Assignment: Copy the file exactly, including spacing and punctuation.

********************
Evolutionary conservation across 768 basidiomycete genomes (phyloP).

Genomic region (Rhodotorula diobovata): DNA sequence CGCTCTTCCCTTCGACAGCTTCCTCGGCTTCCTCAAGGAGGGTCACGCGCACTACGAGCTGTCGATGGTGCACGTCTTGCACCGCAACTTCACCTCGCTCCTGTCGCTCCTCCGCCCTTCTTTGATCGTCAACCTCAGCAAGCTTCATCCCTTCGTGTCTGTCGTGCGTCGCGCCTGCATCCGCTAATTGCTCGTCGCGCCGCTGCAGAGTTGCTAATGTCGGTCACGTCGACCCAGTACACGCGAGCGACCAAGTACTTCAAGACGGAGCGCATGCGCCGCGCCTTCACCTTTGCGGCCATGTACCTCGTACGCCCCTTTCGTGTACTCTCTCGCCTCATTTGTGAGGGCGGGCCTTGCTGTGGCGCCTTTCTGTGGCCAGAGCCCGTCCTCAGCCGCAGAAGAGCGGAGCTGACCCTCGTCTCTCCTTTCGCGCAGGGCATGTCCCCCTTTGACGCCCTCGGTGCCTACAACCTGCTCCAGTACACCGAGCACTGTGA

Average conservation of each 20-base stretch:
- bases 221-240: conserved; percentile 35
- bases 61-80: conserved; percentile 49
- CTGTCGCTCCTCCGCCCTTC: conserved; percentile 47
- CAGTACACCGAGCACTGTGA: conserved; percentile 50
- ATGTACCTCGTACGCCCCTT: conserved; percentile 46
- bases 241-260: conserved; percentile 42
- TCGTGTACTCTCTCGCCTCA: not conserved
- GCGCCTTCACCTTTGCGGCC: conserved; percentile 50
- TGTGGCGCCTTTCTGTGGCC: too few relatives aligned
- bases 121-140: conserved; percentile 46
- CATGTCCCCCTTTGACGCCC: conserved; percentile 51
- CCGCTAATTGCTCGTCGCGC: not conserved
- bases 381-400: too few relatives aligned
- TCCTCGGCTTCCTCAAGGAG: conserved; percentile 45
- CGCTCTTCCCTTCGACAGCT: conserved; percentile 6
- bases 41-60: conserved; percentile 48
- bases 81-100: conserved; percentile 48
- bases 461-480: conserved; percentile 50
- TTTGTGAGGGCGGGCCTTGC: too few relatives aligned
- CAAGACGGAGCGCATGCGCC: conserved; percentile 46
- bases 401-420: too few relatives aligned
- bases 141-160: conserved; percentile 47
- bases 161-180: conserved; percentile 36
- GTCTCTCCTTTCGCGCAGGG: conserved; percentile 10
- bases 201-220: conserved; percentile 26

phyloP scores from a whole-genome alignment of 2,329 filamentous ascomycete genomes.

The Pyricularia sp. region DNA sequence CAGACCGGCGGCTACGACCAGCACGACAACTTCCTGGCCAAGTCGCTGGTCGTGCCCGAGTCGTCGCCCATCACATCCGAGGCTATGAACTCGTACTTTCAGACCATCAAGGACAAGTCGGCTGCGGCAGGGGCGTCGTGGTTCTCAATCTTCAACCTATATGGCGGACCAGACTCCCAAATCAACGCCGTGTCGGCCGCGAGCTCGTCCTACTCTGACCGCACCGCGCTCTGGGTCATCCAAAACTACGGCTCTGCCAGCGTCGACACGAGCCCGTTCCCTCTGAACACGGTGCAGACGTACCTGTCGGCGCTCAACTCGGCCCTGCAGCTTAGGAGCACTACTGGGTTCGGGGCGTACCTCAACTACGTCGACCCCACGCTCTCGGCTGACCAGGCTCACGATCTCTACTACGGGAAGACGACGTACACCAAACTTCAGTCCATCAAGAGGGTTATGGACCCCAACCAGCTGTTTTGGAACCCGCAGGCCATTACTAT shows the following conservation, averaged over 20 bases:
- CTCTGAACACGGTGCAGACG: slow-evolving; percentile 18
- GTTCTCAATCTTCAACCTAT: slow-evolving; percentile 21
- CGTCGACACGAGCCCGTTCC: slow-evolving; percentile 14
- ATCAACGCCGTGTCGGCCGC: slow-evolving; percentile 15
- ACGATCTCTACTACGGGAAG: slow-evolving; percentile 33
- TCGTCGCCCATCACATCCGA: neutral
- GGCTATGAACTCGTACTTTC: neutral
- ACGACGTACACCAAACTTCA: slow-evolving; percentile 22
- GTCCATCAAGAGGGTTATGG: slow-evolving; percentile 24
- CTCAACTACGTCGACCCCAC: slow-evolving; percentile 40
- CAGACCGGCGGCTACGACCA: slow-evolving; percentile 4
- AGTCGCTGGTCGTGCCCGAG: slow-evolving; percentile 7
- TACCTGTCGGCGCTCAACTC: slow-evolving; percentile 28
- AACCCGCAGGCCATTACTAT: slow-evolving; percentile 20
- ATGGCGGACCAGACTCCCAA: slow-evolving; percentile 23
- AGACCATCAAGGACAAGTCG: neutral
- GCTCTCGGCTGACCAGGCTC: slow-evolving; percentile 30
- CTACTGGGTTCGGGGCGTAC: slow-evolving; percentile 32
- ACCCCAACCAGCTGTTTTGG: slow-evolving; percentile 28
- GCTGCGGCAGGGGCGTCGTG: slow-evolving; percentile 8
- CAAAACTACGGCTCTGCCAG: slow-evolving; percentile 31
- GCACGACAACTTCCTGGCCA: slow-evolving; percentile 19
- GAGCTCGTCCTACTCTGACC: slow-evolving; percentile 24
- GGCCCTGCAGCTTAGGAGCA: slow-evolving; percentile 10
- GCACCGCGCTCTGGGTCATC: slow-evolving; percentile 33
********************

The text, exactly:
Evolutionary conservation across 768 basidiomycete genomes (phyloP).

Genomic region (Rhodotorula diobovata): DNA sequence CGCTCTTCCCTTCGACAGCTTCCTCGGCTTCCTCAAGGAGGGTCACGCGCACTACGAGCTGTCGATGGTGCACGTCTTGCACCGCAACTTCACCTCGCTCCTGTCGCTCCTCCGCCCTTCTTTGATCGTCAACCTCAGCAAGCTTCATCCCTTCGTGTCTGTCGTGCGTCGCGCCTGCATCCGCTAATTGCTCGTCGCGCCGCTGCAGAGTTGCTAATGTCGGTCACGTCGACCCAGTACACGCGAGCGACCAAGTACTTCAAGACGGAGCGCATGCGCCGCGCCTTCACCTTTGCGGCCATGTACCTCGTACGCCCCTTTCGTGTACTCTCTCGCCTCATTTGTGAGGGCGGGCCTTGCTGTGGCGCCTTTCTGTGGCCAGAGCCCGTCCTCAGCCGCAGAAGAGCGGAGCTGACCCTCGTCTCTCCTTTCGCGCAGGGCATGTCCCCCTTTGACGCCCTCGGTGCCTACAACCTGCTCCAGTACACCGAGCACTGTGA

Average conservation of each 20-base stretch:
- bases 221-240: conserved; percentile 35
- bases 61-80: conserved; percentile 49
- CTGTCGCTCCTCCGCCCTTC: conserved; percentile 47
- CAGTACACCGAGCACTGTGA: conserved; percentile 50
- ATGTACCTCGTACGCCCCTT: conserved; percentile 46
- bases 241-260: conserved; percentile 42
- TCGTGTACTCTCTCGCCTCA: not conserved
- GCGCCTTCACCTTTGCGGCC: conserved; percentile 50
- TGTGGCGCCTTTCTGTGGCC: too few relatives aligned
- bases 121-140: conserved; percentile 46
- CATGTCCCCCTTTGACGCCC: conserved; percentile 51
- CCGCTAATTGCTCGTCGCGC: not conserved
- bases 381-400: too few relatives aligned
- TCCTCGGCTTCCTCAAGGAG: conserved; percentile 45
- CGCTCTTCCCTTCGACAGCT: conserved; percentile 6
- bases 41-60: conserved; percentile 48
- bases 81-100: conserved; percentile 48
- bases 461-480: conserved; percentile 50
- TTTGTGAGGGCGGGCCTTGC: too few relatives aligned
- CAAGACGGAGCGCATGCGCC: conserved; percentile 46
- bases 401-420: too few relatives aligned
- bases 141-160: conserved; percentile 47
- bases 161-180: conserved; percentile 36
- GTCTCTCCTTTCGCGCAGGG: conserved; percentile 10
- bases 201-220: conserved; percentile 26

phyloP scores from a whole-genome alignment of 2,329 filamentous ascomycete genomes.

The Pyricularia sp. region DNA sequence CAGACCGGCGGCTACGACCAGCACGACAACTTCCTGGCCAAGTCGCTGGTCGTGCCCGAGTCGTCGCCCATCACATCCGAGGCTATGAACTCGTACTTTCAGACCATCAAGGACAAGTCGGCTGCGGCAGGGGCGTCGTGGTTCTCAATCTTCAACCTATATGGCGGACCAGACTCCCAAATCAACGCCGTGTCGGCCGCGAGCTCGTCCTACTCTGACCGCACCGCGCTCTGGGTCATCCAAAACTACGGCTCTGCCAGCGTCGACACGAGCCCGTTCCCTCTGAACACGGTGCAGACGTACCTGTCGGCGCTCAACTCGGCCCTGCAGCTTAGGAGCACTACTGGGTTCGGGGCGTACCTCAACTACGTCGACCCCACGCTCTCGGCTGACCAGGCTCACGATCTCTACTACGGGAAGACGACGTACACCAAACTTCAGTCCATCAAGAGGGTTATGGACCCCAACCAGCTGTTTTGGAACCCGCAGGCCATTACTAT shows the following conservation, averaged over 20 bases:
- CTCTGAACACGGTGCAGACG: slow-evolving; percentile 18
- GTTCTCAATCTTCAACCTAT: slow-evolving; percentile 21
- CGTCGACACGAGCCCGTTCC: slow-evolving; percentile 14
- ATCAACGCCGTGTCGGCCGC: slow-evolving; percentile 15
- ACGATCTCTACTACGGGAAG: slow-evolving; percentile 33
- TCGTCGCCCATCACATCCGA: neutral
- GGCTATGAACTCGTACTTTC: neutral
- ACGACGTACACCAAACTTCA: slow-evolving; percentile 22
- GTCCATCAAGAGGGTTATGG: slow-evolving; percentile 24
- CTCAACTACGTCGACCCCAC: slow-evolving; percentile 40
- CAGACCGGCGGCTACGACCA: slow-evolving; percentile 4
- AGTCGCTGGTCGTGCCCGAG: slow-evolving; percentile 7
- TACCTGTCGGCGCTCAACTC: slow-evolving; percentile 28
- AACCCGCAGGCCATTACTAT: slow-evolving; percentile 20
- ATGGCGGACCAGACTCCCAA: slow-evolving; percentile 23
- AGACCATCAAGGACAAGTCG: neutral
- GCTCTCGGCTGACCAGGCTC: slow-evolving; percentile 30
- CTACTGGGTTCGGGGCGTAC: slow-evolving; percentile 32
- ACCCCAACCAGCTGTTTTGG: slow-evolving; percentile 28
- GCTGCGGCAGGGGCGTCGTG: slow-evolving; percentile 8
- CAAAACTACGGCTCTGCCAG: slow-evolving; percentile 31
- GCACGACAACTTCCTGGCCA: slow-evolving; percentile 19
- GAGCTCGTCCTACTCTGACC: slow-evolving; percentile 24
- GGCCCTGCAGCTTAGGAGCA: slow-evolving; percentile 10
- GCACCGCGCTCTGGGTCATC: slow-evolving; percentile 33